Celebrating great Canadian scientific innovators: moving forward

As you may have read in the media, some members of the Canadian Science and Engineering Hall of Fame  Selection Committee recently resigned, citing the lack of female nominees as the reason for their departure. I was disappointed by this turn of events, especially at hearing about their decision second hand. Had I been given the opportunity, I would have shown them what the Museum is working on to remedy the current flaws in its process to celebrate outstanding Canadian scientific achievement and innovation, and urged them to remain on the committee to continue working to improve on this important aspect of the Museum’s mandate.

Here are some facts on the situation, as I understand it. Last year, some Selection Committee members voiced the valid concern that the call for nominations of the Hall of Fame generated few women nominees. It is important to note here that, while there have been ups and downs over the years, there are currently 11 women out of 60 Hall of Fame inductees — about 18 per cent — in line with the percentage of women working today in the research fields of science and engineering (source: NSERC).

The Selection Committee members who resigned say they wished to extend a renewed call for nominations in the hope that more women might be nominated. I do not share their view for a couple of reasons. First, I believe that changing the rules midstream would be unfair to those who have taken part in the existing process in good faith; and, the nominations that were received are certainly not devoid of merit. Second, the call for nominations was extended to fifteen months, from the usual twelve months, as a result of the unexpected closure of the Canada Science and Technology Museum, which houses the Hall of Fame. The Museum’s closure impacted greatly on operations and drew heavily on resources within the Corporation during that critical period, which is why the nomination period was extended. At the end of this extended nomination period, as always, every nomination received was submitted to the Selection Committee for review.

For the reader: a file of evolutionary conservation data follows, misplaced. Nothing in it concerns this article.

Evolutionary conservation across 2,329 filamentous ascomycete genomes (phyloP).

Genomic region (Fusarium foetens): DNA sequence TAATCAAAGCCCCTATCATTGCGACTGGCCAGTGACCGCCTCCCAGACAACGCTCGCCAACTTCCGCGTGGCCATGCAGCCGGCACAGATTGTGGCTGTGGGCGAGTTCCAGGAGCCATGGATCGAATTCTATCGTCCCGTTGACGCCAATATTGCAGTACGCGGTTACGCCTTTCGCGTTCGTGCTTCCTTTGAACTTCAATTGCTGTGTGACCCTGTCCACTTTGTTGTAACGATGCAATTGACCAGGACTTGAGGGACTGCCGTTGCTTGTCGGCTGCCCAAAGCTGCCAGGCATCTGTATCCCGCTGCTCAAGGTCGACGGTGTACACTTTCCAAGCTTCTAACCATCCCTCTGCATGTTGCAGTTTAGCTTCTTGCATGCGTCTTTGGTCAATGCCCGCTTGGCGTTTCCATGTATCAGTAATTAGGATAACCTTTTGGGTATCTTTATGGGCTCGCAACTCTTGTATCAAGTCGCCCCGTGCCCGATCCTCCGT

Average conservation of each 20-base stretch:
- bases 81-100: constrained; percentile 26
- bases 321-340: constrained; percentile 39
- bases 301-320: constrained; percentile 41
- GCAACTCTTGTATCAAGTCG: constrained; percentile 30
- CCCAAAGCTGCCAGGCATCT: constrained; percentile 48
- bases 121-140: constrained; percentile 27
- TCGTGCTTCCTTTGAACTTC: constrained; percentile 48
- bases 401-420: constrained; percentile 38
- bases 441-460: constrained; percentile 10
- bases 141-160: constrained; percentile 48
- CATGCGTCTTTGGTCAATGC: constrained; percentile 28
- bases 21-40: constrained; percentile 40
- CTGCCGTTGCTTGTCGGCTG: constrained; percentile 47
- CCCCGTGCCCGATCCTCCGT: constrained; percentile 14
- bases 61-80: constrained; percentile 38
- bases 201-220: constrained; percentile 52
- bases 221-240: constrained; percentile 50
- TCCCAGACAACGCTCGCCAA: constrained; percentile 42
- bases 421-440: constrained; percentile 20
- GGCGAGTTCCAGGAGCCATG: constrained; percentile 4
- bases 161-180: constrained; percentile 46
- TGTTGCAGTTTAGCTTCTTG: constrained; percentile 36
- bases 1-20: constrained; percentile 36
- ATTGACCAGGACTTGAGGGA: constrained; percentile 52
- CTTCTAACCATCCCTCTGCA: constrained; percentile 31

The fact is that the concerns the Selection Committee members had expressed last year had been heard loud and clear by those involved, but work in revamping the Hall of Fame came to a temporary halt following the Museum’s closure. With this challenging time now past, the Museum has an opportunity for renewal, and will soon be in a position to announce significant changes regarding how it celebrates outstanding Canadian scientific excellence and achievement going forward. I am confident that, had Committee members known what the Museum is working on, they would have chosen to remain and work for meaningful positive change. Ultimately, what the former Selection Committee members want is the same thing the Museum wants, and that is to see women and men in equal proportion advancing Canadian scientific and technological prowess and benefits to society. To reach that goal, girls need to be encouraged as much as boys to pursue careers in STEM (science, technology, engineering, and mathematics), and this is something the Museum strives to do in a number of ways.

This situation with the Selection Committee is regrettable and saddens me, but the former Committee members chose their own course of action. As a result of their decision — and with deepest apologies to the current nominees — the selection process for the Canadian Science and Engineering Hall of Fame has been put on hold until further notice. The Museum is finalizing the details of a new way of celebrating Canadian innovation that it has been working on for some time now, and hopes to make an announcement soon. Stay tuned.